Mar 29, 2009

Report of Attempt to Visit Antúnez and Cubans under Siege in Placetas

Claudio Fuentes, a Cuban on the island, has written about his attempt to visit Antúnez in Placetas. These are rights which he alleges were violated:
1. "The inability to roam freely in any zone or region of the national and sovereign territory...."

2. "...the right to make a phone call while detained..."

3. "...the simple right and freedom to assemble with whomever we wish..."

4. "...the civil right to freely get information through whichever means we feel like,"

5. "...the power to later disseminate our views about this...The little Internet that we manage to scrounge will also serve to denounce them and to express ourselves."

6. "...after having had my cameras returned, I realized that they had erased the photos contained in one of them..."

You can read his account of the experience published in English courtesy of Octavo Cerco's blog here.

Who, besides the regime and affiliates, can read it inside Cuba?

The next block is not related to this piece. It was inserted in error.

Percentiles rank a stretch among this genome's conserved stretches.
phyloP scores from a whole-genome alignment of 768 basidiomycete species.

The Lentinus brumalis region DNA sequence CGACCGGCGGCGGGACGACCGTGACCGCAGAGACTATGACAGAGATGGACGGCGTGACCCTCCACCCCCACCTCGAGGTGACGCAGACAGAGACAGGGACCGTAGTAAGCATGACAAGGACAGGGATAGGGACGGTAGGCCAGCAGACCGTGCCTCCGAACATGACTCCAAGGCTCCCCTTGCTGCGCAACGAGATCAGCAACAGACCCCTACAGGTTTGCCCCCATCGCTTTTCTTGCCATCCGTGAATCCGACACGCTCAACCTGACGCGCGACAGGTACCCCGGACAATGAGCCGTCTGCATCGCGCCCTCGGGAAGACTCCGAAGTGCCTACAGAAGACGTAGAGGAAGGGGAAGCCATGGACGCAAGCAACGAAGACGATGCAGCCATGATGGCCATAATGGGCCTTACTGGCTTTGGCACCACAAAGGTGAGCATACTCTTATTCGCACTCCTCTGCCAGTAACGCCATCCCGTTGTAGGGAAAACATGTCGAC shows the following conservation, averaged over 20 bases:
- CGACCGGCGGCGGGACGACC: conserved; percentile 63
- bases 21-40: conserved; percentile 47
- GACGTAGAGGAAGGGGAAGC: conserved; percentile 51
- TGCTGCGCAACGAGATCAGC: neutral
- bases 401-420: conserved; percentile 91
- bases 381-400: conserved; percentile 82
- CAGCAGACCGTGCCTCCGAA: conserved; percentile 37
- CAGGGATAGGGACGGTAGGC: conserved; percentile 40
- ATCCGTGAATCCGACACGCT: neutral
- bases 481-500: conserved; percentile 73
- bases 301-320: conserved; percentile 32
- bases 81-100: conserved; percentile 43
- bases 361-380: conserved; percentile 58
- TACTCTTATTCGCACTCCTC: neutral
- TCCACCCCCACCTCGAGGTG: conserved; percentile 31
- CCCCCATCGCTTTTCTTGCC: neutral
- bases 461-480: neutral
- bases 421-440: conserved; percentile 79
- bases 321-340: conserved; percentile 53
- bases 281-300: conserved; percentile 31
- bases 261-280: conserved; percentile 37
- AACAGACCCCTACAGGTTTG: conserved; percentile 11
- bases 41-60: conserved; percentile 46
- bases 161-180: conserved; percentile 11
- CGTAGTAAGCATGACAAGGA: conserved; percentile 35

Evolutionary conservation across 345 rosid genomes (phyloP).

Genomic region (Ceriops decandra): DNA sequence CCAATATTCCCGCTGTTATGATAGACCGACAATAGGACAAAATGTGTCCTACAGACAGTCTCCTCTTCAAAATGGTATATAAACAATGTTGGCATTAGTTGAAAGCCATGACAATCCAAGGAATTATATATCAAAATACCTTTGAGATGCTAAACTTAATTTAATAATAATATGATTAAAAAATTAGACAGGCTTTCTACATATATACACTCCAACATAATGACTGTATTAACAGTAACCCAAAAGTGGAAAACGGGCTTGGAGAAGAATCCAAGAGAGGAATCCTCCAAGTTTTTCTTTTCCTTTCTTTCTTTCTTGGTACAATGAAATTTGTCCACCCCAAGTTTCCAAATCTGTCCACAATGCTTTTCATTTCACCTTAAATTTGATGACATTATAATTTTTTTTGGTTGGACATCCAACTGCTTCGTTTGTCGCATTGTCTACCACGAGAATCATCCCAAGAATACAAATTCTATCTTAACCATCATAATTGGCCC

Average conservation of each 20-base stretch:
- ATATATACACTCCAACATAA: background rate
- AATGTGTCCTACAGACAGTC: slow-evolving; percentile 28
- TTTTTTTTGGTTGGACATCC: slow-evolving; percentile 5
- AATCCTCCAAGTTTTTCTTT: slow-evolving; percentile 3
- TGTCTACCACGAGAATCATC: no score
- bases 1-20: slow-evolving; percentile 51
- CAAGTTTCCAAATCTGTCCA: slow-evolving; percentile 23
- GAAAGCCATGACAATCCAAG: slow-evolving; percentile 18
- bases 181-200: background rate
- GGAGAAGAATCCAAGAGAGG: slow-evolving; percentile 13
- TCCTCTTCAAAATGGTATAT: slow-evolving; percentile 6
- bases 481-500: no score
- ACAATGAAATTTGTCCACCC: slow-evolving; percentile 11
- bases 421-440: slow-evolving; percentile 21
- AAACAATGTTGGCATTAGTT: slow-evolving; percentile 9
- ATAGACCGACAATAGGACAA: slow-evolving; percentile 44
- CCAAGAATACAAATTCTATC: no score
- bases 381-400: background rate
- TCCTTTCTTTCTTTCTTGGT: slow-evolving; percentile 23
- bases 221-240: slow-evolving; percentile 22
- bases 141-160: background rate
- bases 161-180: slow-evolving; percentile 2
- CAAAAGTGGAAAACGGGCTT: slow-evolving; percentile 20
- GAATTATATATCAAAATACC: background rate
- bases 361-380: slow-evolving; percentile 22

Mar 28, 2009

Don't Ask Stupid Questions

The technology is terrific; the problem is human. One can with not much difficulty imagine José Marti and Antonio Maceo armed with cellphone video cameras mobilizing insurgents remotely and live, or even texting warnings to the King of Spain and General Weyler. Sure their videos and messages would have been intercepted but at least the mainstream media wouldn't have so easily been able to customize an insurgency narrative that could subsequently be used to justify a US military occupation.

What's being debated today of course is not a US military occupation of Cuba but something far more lucrative: a full fledged multi-billion dollar US tourist invasion, perhaps even led by one-sided activists such as Yoko Ono's US based sister. Not at Placetas, Cuba. No, that is not a tourist destination yet. The mainstream media has something far better for now: New York's 'Chelsea Visits Havana'.

The US President now is of course a black, not McKinley, and he doesn't seem to be buying the story to the dismay of US and international Cuba investors who have been foaming at the mouth as they jockey for position to trade tourism, culture, food, cattle, nickel, cigars, sex, sex changes, genetics, genetic parts, and energy with the 20th and now 21st century's version of Valeriano Weyler.

No, Yoko, or Yoko's sister, supporting a tyranny wasn't John Working Class Hero's idea of love. He was for the life of the people Yoko, not for perpetuating tyrannies. How could you possibly have gotten them mixed up?

Others of course think differently. They believe that art and cultural exchanges will transform the tyranny, not legitimize it while institutionalizing repression, which they contend is no different in Cuba than in China, Bush's Guantanamo or even much of the rest of the world.